Your editorial on Grandparents Day conjured up old memories of my Grandma Kettelhut and Grandpa Seggerman. They both lived with us at 311 Maple Ave.

In those days, we took care of our own. Grandparents were not sent to a nursing home, unless the situation could not be handled in the home. I remember Saturday mornings. That was baking time. Our house was filled with the aroma of German Coffee cake and apple strudel, which Grandma looked over with loving care. On those mornings, the wonderful aroma, woke me from my sleep, and I eagerly jumped out of bed, into the kitchen to savor that warm, sweet coffee cake. Of course, you had to have that coffee to "dunk" it in. My Grandpa was a saucer drinker, as most old German men were..He'd fill the saucer with coffee and drink it down. I never could do that, I kept spilling it. No sense of balance on that one, I guess. Yes, the work ethic was strong. Grandpa had his garden with tomatoes, radishes, onions, and other garden delights.It was his "Victory Garden" which most folks had during the war. And, there was the grape vines that stretched across our back yard. The fruit from those vines produced some of the finest jelly and jam I have ever had. It put Smuckers to shame. You mentioned your Grandma mowing..We had an old push mower as well, but Grandpa mowed the lawn. He also has a work shop in the basement where he was always tinkering, and repairing items around the house.

Aren't we lucky to of had such an upbringing? It was a magical time for me, growing up in Minonk, surrounded by loving people and a home filled with caring.

Thank you for your wonderful editorial, and for your excellent efforts with MinonkTalk. Enclosing a picture of Grandpa Seggerman, his push mower, and me, when I was a youngster.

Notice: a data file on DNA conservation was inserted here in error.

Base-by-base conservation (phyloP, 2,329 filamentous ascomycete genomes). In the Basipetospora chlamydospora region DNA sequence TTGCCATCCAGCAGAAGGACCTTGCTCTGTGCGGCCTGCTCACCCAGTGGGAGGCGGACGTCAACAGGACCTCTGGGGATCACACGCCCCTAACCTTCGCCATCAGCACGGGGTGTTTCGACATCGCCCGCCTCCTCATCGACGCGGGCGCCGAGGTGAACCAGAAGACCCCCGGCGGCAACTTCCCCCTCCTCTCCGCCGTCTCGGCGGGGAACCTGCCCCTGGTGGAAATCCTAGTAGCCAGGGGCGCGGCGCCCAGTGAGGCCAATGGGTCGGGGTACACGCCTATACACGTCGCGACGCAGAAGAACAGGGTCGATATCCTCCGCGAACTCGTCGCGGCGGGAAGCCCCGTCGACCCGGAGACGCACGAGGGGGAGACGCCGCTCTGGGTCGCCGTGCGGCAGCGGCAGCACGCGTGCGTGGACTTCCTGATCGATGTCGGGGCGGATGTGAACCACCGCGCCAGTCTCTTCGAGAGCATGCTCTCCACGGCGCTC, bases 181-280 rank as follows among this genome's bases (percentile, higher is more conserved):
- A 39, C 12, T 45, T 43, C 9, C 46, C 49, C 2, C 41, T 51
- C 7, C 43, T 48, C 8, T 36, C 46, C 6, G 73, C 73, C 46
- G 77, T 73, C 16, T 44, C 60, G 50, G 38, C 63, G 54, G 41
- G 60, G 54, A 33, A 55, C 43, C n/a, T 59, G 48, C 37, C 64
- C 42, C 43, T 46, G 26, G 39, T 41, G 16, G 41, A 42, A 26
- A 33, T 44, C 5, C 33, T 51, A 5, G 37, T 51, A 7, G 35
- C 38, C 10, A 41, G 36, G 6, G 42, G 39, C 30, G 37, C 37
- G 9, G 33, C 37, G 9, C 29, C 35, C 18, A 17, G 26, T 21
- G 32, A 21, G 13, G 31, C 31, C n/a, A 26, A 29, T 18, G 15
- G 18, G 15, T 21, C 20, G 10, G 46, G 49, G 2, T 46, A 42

Art Kettelhut

Says "warsh" also

Thank you for including the term "warsh" in your recent editorial "Our German Origins". It served to renew the ribbings I receive from my now grown children who have long wondered ...."where did that come from?"

As a former employee of Henry Harms, I too remember his ability to respond to many incidents in his native tongue....German. Do I remember he also taught us the term "dum kopf"....a term used to describe a third person who had not demonstrated common sense? Henry provided many of us young employees with opportunities to demonstrate both our willingness and capabilities along with common sense.

Thanks for the editorial.

Gerry Schmidt

Wants more info on Ostfriesland

Hi Dave,
I really enjoyed the article about your great grandmother and also the article "Our German Origins".

I have some questions that you could perhaps answer about the Ostfriesland area, as all my ancestors also came from Ostfriesland. Could you tell me about the weather and the crops that are grown in the area? Is this perhaps an area with a lot of dairying? Is afternoon tea still a custom in Ostriesland, and do they still use green tea? If so, what do they serve with it? My grandmother and my mother always served afternoon tea to guests. Do you know what port in Germany that your great grandparents left from?

The Uphoffs came to the U.S. in 1855 and the Janssens in 1868 and I wonder if steam ships were used that early. I also do not know where they entered the U.S. or how they got to Illinois.

Did your great grandparents tell about their train trip to California? I read somewhere that you often had to change trains and railroads in travelling across the country in the early days.

Thanks again for a wonderful site that gives so much information. I hope that you will write more about your ancestors. How about a story about your aunt Adalin Bauman?

Sherry Lindeman

Editor's reply: I remember that Ostfriesland had a lot of holstein dairy cows. I think my ancestors left from the port of Bremen on the North Sea. I don't have the answers to the other questions yet, but maybe somebody else out in internetland can respond to your questions.